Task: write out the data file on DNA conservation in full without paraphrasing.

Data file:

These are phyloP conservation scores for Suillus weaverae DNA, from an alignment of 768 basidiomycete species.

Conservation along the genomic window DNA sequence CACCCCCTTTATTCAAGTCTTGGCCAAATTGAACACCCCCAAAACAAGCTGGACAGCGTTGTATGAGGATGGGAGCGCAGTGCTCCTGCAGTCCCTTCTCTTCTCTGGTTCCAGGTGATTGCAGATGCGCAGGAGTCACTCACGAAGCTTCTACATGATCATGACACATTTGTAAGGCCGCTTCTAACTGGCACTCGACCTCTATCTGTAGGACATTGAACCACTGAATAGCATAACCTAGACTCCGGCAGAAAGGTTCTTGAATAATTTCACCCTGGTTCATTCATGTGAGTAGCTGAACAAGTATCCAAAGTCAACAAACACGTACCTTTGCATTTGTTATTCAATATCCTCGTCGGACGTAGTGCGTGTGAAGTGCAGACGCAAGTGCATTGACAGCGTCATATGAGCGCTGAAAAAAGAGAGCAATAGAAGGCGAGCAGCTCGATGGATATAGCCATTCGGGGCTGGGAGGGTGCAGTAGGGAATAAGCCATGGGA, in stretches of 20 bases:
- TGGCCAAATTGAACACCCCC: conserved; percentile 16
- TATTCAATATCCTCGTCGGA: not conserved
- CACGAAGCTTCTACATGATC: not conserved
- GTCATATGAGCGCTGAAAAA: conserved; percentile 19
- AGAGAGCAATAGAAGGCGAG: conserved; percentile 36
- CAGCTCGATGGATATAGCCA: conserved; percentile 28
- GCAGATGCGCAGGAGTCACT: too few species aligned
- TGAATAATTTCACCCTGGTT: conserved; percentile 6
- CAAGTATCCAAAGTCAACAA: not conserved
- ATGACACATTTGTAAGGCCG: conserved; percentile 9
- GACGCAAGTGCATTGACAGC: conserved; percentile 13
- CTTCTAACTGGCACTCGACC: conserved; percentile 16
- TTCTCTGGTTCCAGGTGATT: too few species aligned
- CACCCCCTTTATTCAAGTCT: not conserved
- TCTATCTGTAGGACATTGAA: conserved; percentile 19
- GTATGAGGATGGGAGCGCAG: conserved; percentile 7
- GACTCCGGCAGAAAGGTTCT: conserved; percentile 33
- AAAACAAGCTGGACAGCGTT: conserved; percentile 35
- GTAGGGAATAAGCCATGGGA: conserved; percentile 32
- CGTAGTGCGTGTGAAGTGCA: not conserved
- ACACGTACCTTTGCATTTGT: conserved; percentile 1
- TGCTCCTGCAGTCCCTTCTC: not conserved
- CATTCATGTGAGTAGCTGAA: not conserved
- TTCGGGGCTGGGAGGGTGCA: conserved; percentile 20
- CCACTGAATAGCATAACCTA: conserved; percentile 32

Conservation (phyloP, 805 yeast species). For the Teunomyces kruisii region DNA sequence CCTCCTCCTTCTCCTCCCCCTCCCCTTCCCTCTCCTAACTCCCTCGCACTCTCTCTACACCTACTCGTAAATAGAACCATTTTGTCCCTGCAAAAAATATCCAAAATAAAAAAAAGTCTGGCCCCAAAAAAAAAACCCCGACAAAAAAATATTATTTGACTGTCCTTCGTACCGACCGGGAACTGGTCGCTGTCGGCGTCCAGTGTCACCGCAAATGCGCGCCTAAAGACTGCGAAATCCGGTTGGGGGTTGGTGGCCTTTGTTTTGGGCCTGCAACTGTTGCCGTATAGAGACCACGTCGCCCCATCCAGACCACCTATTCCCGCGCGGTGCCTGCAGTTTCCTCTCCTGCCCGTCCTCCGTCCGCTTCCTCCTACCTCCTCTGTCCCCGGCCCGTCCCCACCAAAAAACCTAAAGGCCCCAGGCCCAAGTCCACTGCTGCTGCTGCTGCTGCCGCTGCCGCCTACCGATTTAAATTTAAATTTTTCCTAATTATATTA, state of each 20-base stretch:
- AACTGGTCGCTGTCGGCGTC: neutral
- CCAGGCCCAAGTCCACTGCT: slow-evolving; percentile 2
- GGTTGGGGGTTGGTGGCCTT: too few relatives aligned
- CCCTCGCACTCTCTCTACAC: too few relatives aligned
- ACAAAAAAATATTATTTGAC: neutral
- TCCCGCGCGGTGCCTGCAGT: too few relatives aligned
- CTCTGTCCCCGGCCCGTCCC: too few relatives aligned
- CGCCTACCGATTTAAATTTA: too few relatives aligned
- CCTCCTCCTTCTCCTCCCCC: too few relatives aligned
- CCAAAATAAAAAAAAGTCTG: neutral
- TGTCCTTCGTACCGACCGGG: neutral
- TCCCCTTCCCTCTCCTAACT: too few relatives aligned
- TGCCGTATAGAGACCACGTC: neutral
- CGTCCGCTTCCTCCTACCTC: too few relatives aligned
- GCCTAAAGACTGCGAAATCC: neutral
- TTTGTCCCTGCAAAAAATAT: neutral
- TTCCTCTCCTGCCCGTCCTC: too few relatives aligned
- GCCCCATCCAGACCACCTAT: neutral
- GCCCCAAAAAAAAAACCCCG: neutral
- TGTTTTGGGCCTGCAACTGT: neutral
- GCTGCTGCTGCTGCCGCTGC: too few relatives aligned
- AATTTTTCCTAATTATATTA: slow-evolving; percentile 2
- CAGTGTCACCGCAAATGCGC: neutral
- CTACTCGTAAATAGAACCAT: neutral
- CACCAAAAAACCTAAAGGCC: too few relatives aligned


These are phyloP conservation scores for Suillus weaverae DNA, from an alignment of 768 basidiomycete species.

Conservation along the genomic window DNA sequence CACCCCCTTTATTCAAGTCTTGGCCAAATTGAACACCCCCAAAACAAGCTGGACAGCGTTGTATGAGGATGGGAGCGCAGTGCTCCTGCAGTCCCTTCTCTTCTCTGGTTCCAGGTGATTGCAGATGCGCAGGAGTCACTCACGAAGCTTCTACATGATCATGACACATTTGTAAGGCCGCTTCTAACTGGCACTCGACCTCTATCTGTAGGACATTGAACCACTGAATAGCATAACCTAGACTCCGGCAGAAAGGTTCTTGAATAATTTCACCCTGGTTCATTCATGTGAGTAGCTGAACAAGTATCCAAAGTCAACAAACACGTACCTTTGCATTTGTTATTCAATATCCTCGTCGGACGTAGTGCGTGTGAAGTGCAGACGCAAGTGCATTGACAGCGTCATATGAGCGCTGAAAAAAGAGAGCAATAGAAGGCGAGCAGCTCGATGGATATAGCCATTCGGGGCTGGGAGGGTGCAGTAGGGAATAAGCCATGGGA, in stretches of 20 bases:
- TGGCCAAATTGAACACCCCC: conserved; percentile 16
- TATTCAATATCCTCGTCGGA: not conserved
- CACGAAGCTTCTACATGATC: not conserved
- GTCATATGAGCGCTGAAAAA: conserved; percentile 19
- AGAGAGCAATAGAAGGCGAG: conserved; percentile 36
- CAGCTCGATGGATATAGCCA: conserved; percentile 28
- GCAGATGCGCAGGAGTCACT: too few species aligned
- TGAATAATTTCACCCTGGTT: conserved; percentile 6
- CAAGTATCCAAAGTCAACAA: not conserved
- ATGACACATTTGTAAGGCCG: conserved; percentile 9
- GACGCAAGTGCATTGACAGC: conserved; percentile 13
- CTTCTAACTGGCACTCGACC: conserved; percentile 16
- TTCTCTGGTTCCAGGTGATT: too few species aligned
- CACCCCCTTTATTCAAGTCT: not conserved
- TCTATCTGTAGGACATTGAA: conserved; percentile 19
- GTATGAGGATGGGAGCGCAG: conserved; percentile 7
- GACTCCGGCAGAAAGGTTCT: conserved; percentile 33
- AAAACAAGCTGGACAGCGTT: conserved; percentile 35
- GTAGGGAATAAGCCATGGGA: conserved; percentile 32
- CGTAGTGCGTGTGAAGTGCA: not conserved
- ACACGTACCTTTGCATTTGT: conserved; percentile 1
- TGCTCCTGCAGTCCCTTCTC: not conserved
- CATTCATGTGAGTAGCTGAA: not conserved
- TTCGGGGCTGGGAGGGTGCA: conserved; percentile 20
- CCACTGAATAGCATAACCTA: conserved; percentile 32

Conservation (phyloP, 805 yeast species). For the Teunomyces kruisii region DNA sequence CCTCCTCCTTCTCCTCCCCCTCCCCTTCCCTCTCCTAACTCCCTCGCACTCTCTCTACACCTACTCGTAAATAGAACCATTTTGTCCCTGCAAAAAATATCCAAAATAAAAAAAAGTCTGGCCCCAAAAAAAAAACCCCGACAAAAAAATATTATTTGACTGTCCTTCGTACCGACCGGGAACTGGTCGCTGTCGGCGTCCAGTGTCACCGCAAATGCGCGCCTAAAGACTGCGAAATCCGGTTGGGGGTTGGTGGCCTTTGTTTTGGGCCTGCAACTGTTGCCGTATAGAGACCACGTCGCCCCATCCAGACCACCTATTCCCGCGCGGTGCCTGCAGTTTCCTCTCCTGCCCGTCCTCCGTCCGCTTCCTCCTACCTCCTCTGTCCCCGGCCCGTCCCCACCAAAAAACCTAAAGGCCCCAGGCCCAAGTCCACTGCTGCTGCTGCTGCTGCCGCTGCCGCCTACCGATTTAAATTTAAATTTTTCCTAATTATATTA, state of each 20-base stretch:
- AACTGGTCGCTGTCGGCGTC: neutral
- CCAGGCCCAAGTCCACTGCT: slow-evolving; percentile 2
- GGTTGGGGGTTGGTGGCCTT: too few relatives aligned
- CCCTCGCACTCTCTCTACAC: too few relatives aligned
- ACAAAAAAATATTATTTGAC: neutral
- TCCCGCGCGGTGCCTGCAGT: too few relatives aligned
- CTCTGTCCCCGGCCCGTCCC: too few relatives aligned
- CGCCTACCGATTTAAATTTA: too few relatives aligned
- CCTCCTCCTTCTCCTCCCCC: too few relatives aligned
- CCAAAATAAAAAAAAGTCTG: neutral
- TGTCCTTCGTACCGACCGGG: neutral
- TCCCCTTCCCTCTCCTAACT: too few relatives aligned
- TGCCGTATAGAGACCACGTC: neutral
- CGTCCGCTTCCTCCTACCTC: too few relatives aligned
- GCCTAAAGACTGCGAAATCC: neutral
- TTTGTCCCTGCAAAAAATAT: neutral
- TTCCTCTCCTGCCCGTCCTC: too few relatives aligned
- GCCCCATCCAGACCACCTAT: neutral
- GCCCCAAAAAAAAAACCCCG: neutral
- TGTTTTGGGCCTGCAACTGT: neutral
- GCTGCTGCTGCTGCCGCTGC: too few relatives aligned
- AATTTTTCCTAATTATATTA: slow-evolving; percentile 2
- CAGTGTCACCGCAAATGCGC: neutral
- CTACTCGTAAATAGAACCAT: neutral
- CACCAAAAAACCTAAAGGCC: too few relatives aligned